Insights into Editorial: Show Me The Money
12 March 2016
The Lok Sabha has cuccessfully passed the Aadhaar Bill that aims to ensure targeted services to intended beneficiaries by assigning them unique identity numbers. These numbers will be given to each person who has stayed in India for 182 days in the year preceding the date of application.
- The government, having seen the fate of the Goods and Services Tax (GST) Bill, chose to package the legislation as a money bill to ensure that it was not blocked by the Rajya Sabha, where the ruling NDA is short of a majority. The bill will now go to the Rajya Sabha, which can deliberate on it and suggest amendments.
How government defends this move?
The government, citing Section 110 of the Constitution, says any bill which facilitated the payment of moneys into or withdrawals of money from the Contingency Fund of India was a money bill.
Why such move?
In all democratic parliaments, as in India, the Lower House alone has the power to grant money to the executive. A bill that deals with such matters is called a money bill. A money bill cannot be passed or rejected by the Rajya Sabha, which can keep such a bill for only 14 days, after which it will be deemed to have been passed by both Houses. Hence, such route is often preferred by the governments.
What the law says?
As per Article 110(1), a bill that contains only provisions dealing with the following qualifies as a money bill:
- The imposition, abolition, remission, alteration or regulation of any tax.
- Regulation of borrowing or the giving of any guarantee by the government of India, or undertaking financial obligation by the government.
- The custody of the Consolidated Fund of India (CFI) or the Contingency Fund of India, the payment of moneys into or withdrawal from them.
- The appropriation of moneys out of the CFI.
- Declaring any expenditure as a charged expenditure on the CFI.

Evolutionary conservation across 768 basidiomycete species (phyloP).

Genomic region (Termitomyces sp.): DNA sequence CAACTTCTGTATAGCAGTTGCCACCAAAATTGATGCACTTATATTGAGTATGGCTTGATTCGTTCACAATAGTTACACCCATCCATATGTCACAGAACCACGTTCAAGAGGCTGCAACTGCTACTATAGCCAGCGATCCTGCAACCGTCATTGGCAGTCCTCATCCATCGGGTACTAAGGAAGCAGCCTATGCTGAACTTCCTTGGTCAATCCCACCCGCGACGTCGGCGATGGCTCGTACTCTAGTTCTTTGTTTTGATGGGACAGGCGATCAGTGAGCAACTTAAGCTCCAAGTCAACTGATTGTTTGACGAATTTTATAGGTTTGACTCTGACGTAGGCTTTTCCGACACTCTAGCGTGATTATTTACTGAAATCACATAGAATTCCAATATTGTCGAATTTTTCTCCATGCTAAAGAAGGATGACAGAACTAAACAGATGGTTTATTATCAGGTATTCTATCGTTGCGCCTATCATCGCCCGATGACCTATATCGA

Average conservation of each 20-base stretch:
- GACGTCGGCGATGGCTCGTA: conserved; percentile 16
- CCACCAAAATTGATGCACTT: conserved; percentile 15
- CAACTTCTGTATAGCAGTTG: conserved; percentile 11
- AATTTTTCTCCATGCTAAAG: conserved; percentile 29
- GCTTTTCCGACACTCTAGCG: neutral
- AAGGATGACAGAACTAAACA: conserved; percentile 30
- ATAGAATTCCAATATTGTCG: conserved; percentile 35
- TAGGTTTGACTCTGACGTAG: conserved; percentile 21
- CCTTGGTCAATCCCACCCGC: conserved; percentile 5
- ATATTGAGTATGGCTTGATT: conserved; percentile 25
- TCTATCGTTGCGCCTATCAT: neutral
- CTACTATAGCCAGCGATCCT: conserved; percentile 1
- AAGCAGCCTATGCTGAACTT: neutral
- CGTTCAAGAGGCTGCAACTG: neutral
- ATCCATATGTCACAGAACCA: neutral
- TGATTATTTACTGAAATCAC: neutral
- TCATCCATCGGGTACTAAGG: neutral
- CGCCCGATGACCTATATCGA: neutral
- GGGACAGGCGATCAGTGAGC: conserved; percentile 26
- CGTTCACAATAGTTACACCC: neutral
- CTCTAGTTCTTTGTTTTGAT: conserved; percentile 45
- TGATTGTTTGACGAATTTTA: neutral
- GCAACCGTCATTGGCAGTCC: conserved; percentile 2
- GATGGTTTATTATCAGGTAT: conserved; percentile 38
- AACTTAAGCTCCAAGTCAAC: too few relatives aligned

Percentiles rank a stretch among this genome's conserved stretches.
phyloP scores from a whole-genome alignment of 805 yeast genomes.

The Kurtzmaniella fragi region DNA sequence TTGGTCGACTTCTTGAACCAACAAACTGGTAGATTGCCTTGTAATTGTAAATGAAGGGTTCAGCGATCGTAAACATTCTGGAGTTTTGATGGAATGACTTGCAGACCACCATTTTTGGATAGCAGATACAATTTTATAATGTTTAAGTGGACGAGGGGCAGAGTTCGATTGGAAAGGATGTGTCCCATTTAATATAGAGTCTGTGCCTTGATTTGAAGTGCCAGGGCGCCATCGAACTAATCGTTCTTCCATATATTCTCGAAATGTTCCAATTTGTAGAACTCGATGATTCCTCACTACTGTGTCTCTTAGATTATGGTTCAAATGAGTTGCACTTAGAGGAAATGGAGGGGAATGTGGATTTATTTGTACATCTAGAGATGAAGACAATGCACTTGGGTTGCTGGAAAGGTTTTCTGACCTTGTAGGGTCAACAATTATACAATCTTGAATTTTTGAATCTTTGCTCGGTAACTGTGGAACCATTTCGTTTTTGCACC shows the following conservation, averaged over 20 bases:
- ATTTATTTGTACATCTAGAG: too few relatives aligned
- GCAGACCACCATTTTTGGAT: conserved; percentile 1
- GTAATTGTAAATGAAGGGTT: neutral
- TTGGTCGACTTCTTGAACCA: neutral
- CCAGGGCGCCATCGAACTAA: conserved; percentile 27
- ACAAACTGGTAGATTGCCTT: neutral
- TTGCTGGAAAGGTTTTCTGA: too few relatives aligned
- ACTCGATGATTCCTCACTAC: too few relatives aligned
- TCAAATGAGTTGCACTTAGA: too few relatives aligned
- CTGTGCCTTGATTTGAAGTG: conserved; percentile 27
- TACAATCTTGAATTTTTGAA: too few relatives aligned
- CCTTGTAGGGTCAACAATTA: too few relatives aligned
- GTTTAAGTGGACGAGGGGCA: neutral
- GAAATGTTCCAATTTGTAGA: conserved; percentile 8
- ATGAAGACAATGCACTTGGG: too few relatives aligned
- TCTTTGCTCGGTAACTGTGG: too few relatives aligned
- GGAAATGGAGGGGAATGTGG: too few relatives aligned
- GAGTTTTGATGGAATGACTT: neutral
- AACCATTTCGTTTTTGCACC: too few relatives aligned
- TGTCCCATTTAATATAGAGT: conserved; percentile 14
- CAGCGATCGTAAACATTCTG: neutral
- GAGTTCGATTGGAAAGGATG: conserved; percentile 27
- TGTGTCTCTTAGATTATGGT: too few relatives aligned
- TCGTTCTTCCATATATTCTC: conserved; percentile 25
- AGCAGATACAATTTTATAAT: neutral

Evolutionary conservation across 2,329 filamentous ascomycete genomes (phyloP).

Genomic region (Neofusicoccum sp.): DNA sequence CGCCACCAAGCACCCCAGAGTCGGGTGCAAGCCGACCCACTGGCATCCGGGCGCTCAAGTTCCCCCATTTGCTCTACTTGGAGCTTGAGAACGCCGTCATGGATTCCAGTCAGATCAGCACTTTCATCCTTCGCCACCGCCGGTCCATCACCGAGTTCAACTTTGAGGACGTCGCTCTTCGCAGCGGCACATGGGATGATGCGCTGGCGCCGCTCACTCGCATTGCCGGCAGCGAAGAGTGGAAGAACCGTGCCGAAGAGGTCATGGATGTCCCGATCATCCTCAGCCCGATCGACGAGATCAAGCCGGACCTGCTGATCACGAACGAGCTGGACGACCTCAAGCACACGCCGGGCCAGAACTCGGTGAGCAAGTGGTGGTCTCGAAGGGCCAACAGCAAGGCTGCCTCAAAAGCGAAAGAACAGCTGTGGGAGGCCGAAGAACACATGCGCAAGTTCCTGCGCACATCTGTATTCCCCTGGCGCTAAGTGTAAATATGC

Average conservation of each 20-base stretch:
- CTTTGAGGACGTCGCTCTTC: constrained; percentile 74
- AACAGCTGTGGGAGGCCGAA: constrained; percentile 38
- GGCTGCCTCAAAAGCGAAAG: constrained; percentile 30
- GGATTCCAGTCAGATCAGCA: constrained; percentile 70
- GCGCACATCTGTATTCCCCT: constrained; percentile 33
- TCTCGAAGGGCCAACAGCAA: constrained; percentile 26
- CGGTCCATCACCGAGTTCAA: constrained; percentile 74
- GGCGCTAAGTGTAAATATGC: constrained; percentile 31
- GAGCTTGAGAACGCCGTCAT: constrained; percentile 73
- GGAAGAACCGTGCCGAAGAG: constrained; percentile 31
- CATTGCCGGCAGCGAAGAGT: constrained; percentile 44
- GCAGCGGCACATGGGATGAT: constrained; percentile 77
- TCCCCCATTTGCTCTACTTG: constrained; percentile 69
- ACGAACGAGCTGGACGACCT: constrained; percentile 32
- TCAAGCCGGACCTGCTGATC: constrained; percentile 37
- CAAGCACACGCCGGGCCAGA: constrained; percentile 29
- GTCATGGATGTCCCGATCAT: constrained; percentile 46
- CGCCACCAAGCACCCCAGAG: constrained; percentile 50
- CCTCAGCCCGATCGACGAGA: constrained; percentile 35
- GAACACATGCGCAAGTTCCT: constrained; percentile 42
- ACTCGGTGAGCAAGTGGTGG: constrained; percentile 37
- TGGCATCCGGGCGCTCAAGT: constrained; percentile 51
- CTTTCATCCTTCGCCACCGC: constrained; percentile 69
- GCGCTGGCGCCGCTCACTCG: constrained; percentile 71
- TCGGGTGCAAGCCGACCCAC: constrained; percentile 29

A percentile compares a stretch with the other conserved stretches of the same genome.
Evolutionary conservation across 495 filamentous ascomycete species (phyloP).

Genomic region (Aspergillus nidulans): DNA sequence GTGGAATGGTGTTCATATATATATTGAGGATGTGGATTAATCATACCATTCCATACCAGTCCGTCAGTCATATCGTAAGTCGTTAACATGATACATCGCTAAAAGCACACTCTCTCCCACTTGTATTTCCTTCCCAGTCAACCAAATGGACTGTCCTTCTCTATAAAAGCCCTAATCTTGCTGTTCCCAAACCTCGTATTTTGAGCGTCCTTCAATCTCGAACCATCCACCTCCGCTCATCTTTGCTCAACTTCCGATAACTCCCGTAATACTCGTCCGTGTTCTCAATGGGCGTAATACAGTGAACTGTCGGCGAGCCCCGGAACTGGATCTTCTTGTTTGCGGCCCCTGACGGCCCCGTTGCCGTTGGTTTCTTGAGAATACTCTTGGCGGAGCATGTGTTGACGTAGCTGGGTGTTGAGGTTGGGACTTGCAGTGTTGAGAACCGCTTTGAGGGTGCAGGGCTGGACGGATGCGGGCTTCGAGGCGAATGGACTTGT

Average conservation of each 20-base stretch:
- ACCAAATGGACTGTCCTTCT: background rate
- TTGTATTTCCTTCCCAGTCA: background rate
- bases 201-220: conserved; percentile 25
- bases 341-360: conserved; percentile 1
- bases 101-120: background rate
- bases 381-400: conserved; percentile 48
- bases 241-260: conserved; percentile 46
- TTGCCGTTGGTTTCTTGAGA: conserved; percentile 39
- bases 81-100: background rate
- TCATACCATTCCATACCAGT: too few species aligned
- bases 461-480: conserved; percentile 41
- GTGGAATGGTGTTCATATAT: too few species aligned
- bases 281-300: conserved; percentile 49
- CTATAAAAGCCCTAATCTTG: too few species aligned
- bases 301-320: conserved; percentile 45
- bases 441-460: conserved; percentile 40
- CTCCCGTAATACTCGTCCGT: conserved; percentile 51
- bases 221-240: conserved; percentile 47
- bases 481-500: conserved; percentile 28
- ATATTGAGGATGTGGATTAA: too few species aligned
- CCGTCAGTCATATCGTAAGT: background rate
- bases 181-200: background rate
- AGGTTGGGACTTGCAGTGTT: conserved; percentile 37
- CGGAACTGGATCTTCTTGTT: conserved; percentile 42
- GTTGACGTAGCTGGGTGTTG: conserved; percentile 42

- The receipt of money on account of the CFI or the public account of India or the ambit of accounts of the Union or of a state.
- Any matter incidental to the above issues.
Does Aadhar Bill deal with any of the above mentioned provisions?
According to few experts, Aadhaar bill does not deal with imposition, abolition, alteration, etc, of tax; nor does it deal with the regulation of borrowing or giving a guarantee by the government or an amendment in respect of any financial obligation to be undertaken by the government.
- This bill also does not deal with the custody of the CFI, etc. The moneys paid into or withdrawn from such funds are incidental.
- Besides, the bill is not an appropriation bill that appropriates money from the CFI. It does not deal with declaring any expenditure as a charge on that fund.
- Further, it does not deal with the receipt of money on account of the CFI or the public account, or the custody or issue of such money, or the audit of the accounts of the Union or states.
Why Aadhaar bill cannot be a money bill?
The object of the Aadhaar bill is to create a right to obtain a unique identity number, regulate the enrolment process to collect demographic and biometric information, and create a statutory authority for regulating and supervising the process. It also specifies offences and penalties.
- Thus, the obvious purpose of the bill is to deal with all aspects relating to the unique identity number of Indian residents, which will be used for multiple purposes.
- Also, clause 4(3) states that the Aadhaar number may be accepted as proof for “any purpose”, not merely for the payment of subsidy or other monetary benefits.
- Therefore, the above analysis clearly shows that the Aadhaar bill is not a money bill. Subtle attempts have been made to give it the appearance of a money bill by referring to the CFI in certain clauses. But this does not alter the character of the bill, which does not deal with the CFI.
- Further, subsidies, subventions, etc, are not a part of this bill. The Aadhaar bill does not make any provision for subsidies or other government benefits or specify beneficiaries.
Where does it fit then?
The Aadhaar bill comes under the category of financial bills under Article 117, which would inter alia involve expenditure from the CFI.
- The Constitution stipulates that such bills be considered only after the president has recommended their consideration. However, such bills can be introduced in either House and, as per Article 107(2), need to be passed by both Houses.
In this case, prima facie it appears that the government has taken the money bill route to bypass the upper house. This move is even backed by the speaker of the Lok Sabha, whose decision is final on the question of whether a bill is a money bill. However, this constitutional provision cannot be seen as a convenient tool to deal with an inconvenient second chamber. The Constitution reposes faith in the speaker’s fairness and objectivity. Article 110(1) provides the touchstone of the decision to be taken by the speaker under Article 110(3). Any decision actuated by extraneous considerations can’t be a proper decision under Article 110(3). The speaker’s decision needs to be in conformity with the constitutional provisions. If not, it is no decision under the Constitution.